Christian charity rejects donation raised by Dungeons & Dragons fans at GenCon, Indianapolis
As has been reported by a few other gaming blogs and news sites, the Charity Auction at this year's GenCon Indianapolis was held to benefit Gary Gygax's favorite charity, which I will not name here for reasons that will soon become obvious. The fine folks at GenCon raised over $17,000 for this charity, which helps starving children in impovershed areas of the world--only to have that money actually turned down by the charity. The charity refused due to the fact that the money was raised partly by the sales of Dungeons and Dragons materials, which as we all know, puts an irrevocable taint of evil on the filthy lucre that us demon-worshipping gamers might want to use to, say, donate to starving children. Not only is this a slap in the face to every gamer, but it is especially insulting to Mr. Gygax himself, who I understand donated to their cause many times over the years. Plus, I'm sure the children who would have gotten food or clean drinking water with that money would be sort of upset, too.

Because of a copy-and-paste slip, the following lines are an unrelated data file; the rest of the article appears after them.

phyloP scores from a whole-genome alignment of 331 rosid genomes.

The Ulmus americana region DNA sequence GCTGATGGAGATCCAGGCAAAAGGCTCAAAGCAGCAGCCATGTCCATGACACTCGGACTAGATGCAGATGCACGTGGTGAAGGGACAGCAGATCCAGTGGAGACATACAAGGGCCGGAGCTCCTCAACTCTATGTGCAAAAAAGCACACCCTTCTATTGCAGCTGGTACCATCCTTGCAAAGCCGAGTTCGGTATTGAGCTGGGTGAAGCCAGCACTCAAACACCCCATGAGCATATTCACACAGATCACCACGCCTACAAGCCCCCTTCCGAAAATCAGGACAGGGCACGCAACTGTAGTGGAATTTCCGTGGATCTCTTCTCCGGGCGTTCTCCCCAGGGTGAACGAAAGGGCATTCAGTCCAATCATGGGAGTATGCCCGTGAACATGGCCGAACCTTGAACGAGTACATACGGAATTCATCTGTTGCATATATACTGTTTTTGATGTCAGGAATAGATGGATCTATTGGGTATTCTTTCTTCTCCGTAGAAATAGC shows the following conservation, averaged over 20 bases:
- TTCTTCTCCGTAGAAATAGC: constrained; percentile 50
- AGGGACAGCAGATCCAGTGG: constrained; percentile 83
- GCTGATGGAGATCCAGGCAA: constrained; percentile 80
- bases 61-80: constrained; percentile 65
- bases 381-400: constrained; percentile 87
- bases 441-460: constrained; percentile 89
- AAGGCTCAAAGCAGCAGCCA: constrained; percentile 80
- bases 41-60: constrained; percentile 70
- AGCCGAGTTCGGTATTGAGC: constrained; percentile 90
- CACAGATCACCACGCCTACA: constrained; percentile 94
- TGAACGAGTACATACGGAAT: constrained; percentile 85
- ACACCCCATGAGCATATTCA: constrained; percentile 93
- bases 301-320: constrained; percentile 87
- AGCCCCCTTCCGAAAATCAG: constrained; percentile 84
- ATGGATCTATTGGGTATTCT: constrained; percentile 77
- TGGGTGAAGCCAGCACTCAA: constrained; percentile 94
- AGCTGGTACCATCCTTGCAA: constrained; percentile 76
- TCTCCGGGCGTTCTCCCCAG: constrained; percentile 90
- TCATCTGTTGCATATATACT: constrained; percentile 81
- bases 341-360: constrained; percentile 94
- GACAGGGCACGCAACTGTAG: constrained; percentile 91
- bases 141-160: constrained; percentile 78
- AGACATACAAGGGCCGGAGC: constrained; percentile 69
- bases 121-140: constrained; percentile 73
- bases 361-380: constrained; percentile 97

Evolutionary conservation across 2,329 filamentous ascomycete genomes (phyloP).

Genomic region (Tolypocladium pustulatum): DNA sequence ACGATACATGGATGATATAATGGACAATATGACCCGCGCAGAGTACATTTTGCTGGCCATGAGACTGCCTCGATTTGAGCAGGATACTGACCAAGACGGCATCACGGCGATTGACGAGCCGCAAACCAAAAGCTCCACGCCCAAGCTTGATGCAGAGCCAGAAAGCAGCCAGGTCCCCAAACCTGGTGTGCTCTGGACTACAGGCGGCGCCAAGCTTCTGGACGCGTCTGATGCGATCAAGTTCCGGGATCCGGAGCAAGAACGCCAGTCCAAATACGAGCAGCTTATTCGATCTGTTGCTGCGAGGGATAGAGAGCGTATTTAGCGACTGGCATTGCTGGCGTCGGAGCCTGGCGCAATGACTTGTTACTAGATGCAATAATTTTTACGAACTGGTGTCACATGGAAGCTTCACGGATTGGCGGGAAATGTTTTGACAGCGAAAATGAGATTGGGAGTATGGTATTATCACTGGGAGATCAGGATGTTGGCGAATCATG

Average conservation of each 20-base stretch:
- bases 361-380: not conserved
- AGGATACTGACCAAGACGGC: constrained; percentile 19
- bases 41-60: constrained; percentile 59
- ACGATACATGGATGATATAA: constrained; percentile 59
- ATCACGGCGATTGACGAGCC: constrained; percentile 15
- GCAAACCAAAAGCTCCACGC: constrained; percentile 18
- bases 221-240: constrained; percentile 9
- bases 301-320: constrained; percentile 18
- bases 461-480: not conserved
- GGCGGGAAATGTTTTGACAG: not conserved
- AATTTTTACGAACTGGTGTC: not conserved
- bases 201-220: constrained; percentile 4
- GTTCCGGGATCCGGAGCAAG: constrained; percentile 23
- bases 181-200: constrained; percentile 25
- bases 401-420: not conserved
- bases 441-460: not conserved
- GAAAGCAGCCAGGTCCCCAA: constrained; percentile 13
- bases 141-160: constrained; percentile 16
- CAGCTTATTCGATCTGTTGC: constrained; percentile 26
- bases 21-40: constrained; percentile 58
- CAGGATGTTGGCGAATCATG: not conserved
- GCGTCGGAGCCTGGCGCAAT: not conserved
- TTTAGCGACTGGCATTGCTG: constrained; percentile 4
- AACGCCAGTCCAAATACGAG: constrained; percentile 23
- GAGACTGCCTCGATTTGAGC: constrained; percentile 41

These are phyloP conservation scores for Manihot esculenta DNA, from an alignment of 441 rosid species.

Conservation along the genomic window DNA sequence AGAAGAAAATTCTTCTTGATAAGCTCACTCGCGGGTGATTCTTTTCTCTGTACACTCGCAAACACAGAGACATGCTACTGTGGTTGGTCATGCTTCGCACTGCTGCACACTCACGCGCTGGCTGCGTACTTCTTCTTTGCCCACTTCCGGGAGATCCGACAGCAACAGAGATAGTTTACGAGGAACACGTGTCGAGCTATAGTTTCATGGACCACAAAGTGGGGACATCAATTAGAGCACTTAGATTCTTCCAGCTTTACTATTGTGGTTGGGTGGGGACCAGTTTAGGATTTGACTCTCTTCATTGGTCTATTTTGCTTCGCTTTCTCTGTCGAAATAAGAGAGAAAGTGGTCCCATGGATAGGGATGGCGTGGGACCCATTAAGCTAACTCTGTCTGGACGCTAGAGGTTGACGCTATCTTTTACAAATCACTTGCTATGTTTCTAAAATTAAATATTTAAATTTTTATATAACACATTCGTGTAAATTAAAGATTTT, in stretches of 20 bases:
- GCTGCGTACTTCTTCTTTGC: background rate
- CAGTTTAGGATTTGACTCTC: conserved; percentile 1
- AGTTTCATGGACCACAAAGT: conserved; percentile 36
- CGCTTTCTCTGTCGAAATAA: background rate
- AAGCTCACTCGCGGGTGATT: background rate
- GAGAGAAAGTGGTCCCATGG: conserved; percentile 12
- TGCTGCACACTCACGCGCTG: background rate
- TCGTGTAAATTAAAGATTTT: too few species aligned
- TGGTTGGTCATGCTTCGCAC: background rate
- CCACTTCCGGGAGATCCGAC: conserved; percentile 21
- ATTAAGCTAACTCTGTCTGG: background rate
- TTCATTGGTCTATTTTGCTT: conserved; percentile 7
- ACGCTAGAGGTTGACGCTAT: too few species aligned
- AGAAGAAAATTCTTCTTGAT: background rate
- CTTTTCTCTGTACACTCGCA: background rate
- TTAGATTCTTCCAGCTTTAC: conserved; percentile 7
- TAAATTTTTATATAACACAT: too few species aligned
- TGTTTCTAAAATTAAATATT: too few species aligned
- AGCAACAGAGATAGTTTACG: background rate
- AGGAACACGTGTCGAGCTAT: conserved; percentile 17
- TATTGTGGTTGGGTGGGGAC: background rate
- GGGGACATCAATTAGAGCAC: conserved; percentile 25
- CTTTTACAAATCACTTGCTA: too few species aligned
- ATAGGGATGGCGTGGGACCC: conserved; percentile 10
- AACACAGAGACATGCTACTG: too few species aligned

I bring this story to your attention not simply so that you might let the people at this charity know how you feel (especially if you have donated to it before, as many did in the wake of Mr. Gygax's passing), but so that you would be aware that there is an alternative charity that I would personally recommend (based on our own charitable giving) if you have a desire to donate money to help starving children. Plan USA is a worldwide charity aimed at helping those who live in poverty and/or have suffered from a natural disaster, particularly with monthly sponsorships of individual children. Since the money of D&D players is clearly not welcome at this other charity, I can't recommend Plan USA highly enough to those interested in giving anyway. At least if you choose to donate through them, there's no chance your generous gifts to the starving children of the world will be rejected due to your weekend hobby.
(Incidentally, GenCon was also able to find another worthy charity with an entirely different focus, the Fisher House Foundation, that was willing to accept the money given in good faith by GenCon attendees.)